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EXHIBITIONS

“Chance” at The George Economou Collection, Athens

An ephemeral happening in life, chance is similar to performance, yet here it is staged and revealed through monochromatic photography, video and variegated installation. Each performance challenges the mystical nature of chance having used the body and a tool with no absolute ruling. The action sways in either direction beyond one’s control and within this limbo, the viewer is invited to decide for themselves.

Marina Abramovic/Ulay, Rest Energy, 1980

Often describing herself as the “grandmother of performance art”, Marina Abramovi? plays between the breaking points of the body and the mind. In her collaboration with longtime partner Ulay, she surrenders full control and enters a life-threatening, vulnerable position in their performance, Rest Energy (1980). Applying the weight of their bodies, Abramovi? leans backward grasping a bow, while Ulay opposite her also leans backward, clinging onto the taut arrow directed at her heart. As the timed four minutes pass, they remain steadfast countering their fatigue and rapidly increasing heart beat. Abramovi? admits, the performance explored love and “complete and total trust”.

David Hammons, Untitled, 2008. Courtesy: L&M Arts, Los Angeles

Countering this private world, David Hammons in the 1970s became preoccupied with the breakdown of cultural classifications placed in the “high” or the “low” and set the judgment of the art historical canon into question. His installation Untitled from 2008 launches this conceptual ideology by confronting the elitist identity of painting, notably abstract expressionism. Hammons imprints his physicality by actively thrusting a wooden armoire with its mirrored front against the colorful, gestural surface of the canvas. Here, the artist summons the viewer to imagine and reinterpret distinguished forms of twentieth century art, with no control in the final resolve.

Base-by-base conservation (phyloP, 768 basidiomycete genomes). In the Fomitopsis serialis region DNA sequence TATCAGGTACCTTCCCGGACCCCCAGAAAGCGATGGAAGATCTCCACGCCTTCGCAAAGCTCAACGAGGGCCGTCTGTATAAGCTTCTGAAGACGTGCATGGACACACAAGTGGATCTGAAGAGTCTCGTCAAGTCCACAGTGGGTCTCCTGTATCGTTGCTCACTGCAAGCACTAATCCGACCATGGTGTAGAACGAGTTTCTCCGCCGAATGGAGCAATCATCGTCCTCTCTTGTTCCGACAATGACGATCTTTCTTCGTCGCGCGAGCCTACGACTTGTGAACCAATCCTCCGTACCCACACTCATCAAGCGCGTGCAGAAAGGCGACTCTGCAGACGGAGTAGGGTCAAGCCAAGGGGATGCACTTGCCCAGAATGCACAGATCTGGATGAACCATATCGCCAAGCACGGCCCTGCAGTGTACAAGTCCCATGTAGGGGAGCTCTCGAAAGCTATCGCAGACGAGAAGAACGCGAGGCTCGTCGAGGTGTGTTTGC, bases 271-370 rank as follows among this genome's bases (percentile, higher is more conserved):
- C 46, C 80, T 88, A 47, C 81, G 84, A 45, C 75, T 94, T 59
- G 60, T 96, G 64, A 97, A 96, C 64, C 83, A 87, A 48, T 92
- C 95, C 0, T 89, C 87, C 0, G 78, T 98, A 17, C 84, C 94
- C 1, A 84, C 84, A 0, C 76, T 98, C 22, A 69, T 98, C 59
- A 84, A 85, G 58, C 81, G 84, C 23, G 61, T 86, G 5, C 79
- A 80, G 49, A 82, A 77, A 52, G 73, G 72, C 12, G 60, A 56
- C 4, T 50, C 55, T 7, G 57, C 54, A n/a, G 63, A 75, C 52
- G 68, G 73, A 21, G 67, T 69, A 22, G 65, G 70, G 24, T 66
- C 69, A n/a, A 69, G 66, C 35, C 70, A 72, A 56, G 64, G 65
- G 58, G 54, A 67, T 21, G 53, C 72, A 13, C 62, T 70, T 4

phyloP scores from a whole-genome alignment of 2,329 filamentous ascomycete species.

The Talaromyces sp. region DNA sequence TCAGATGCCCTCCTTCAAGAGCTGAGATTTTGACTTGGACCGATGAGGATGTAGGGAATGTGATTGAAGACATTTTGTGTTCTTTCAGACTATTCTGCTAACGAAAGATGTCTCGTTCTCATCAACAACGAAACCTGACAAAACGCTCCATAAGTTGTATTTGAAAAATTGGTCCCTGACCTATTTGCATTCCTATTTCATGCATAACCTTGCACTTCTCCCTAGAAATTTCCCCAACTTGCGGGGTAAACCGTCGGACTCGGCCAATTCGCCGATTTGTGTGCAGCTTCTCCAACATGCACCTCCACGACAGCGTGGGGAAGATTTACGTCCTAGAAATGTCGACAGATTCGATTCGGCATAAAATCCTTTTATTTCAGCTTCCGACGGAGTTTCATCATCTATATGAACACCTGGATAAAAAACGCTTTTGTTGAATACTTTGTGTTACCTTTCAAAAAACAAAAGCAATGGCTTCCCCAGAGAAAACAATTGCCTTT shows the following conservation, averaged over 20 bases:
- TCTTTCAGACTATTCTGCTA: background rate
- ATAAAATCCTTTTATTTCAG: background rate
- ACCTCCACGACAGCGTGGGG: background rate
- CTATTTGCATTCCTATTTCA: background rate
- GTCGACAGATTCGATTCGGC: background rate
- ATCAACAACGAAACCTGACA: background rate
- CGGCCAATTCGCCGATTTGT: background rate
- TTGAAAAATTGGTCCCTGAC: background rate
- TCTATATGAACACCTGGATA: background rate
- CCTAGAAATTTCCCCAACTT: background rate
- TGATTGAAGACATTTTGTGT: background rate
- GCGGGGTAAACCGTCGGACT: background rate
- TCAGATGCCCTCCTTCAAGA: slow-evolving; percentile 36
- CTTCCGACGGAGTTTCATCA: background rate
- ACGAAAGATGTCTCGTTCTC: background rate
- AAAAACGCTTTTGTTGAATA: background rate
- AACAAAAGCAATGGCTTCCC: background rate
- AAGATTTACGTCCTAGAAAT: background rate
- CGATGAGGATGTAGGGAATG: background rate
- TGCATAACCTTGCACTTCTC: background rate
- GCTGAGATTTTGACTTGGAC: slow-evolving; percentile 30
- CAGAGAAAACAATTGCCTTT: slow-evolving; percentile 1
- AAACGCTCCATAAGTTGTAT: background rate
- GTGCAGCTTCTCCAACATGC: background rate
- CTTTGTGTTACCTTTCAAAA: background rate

Robin Rhode, 36 Ways a Dice can Roll / Dice, 2011. Courtesy: L&M Arts, Los Angeles

Drawing from South African post-apartheid experiences and the memories of those generations before him, Robin Rhode’s subject matter varies from poverty, politics, petty crime, gambling and racial stereotypes. In the photographic installation, 36 Ways a Dice can Roll/ Dice (2011), he captures the fundamental human will to succeed, often with great risk to achieve a certain desired reward. The thirty-six storyboard inspired panels depict Rhode as protagonist, disguised as a common “suit”, tossing an imaginary, colossal pair of dice drawn on an industrial urban wall. Through a sequence of staged sweeping actions, the viewer reflects on the tension between desire, gain and loss in the ever unpredictable game of life.

at The George Economou Collection, Athens

until 26 February 2013

Photo credit: Rebecca Constantopoulou and Fanis Vlastaras

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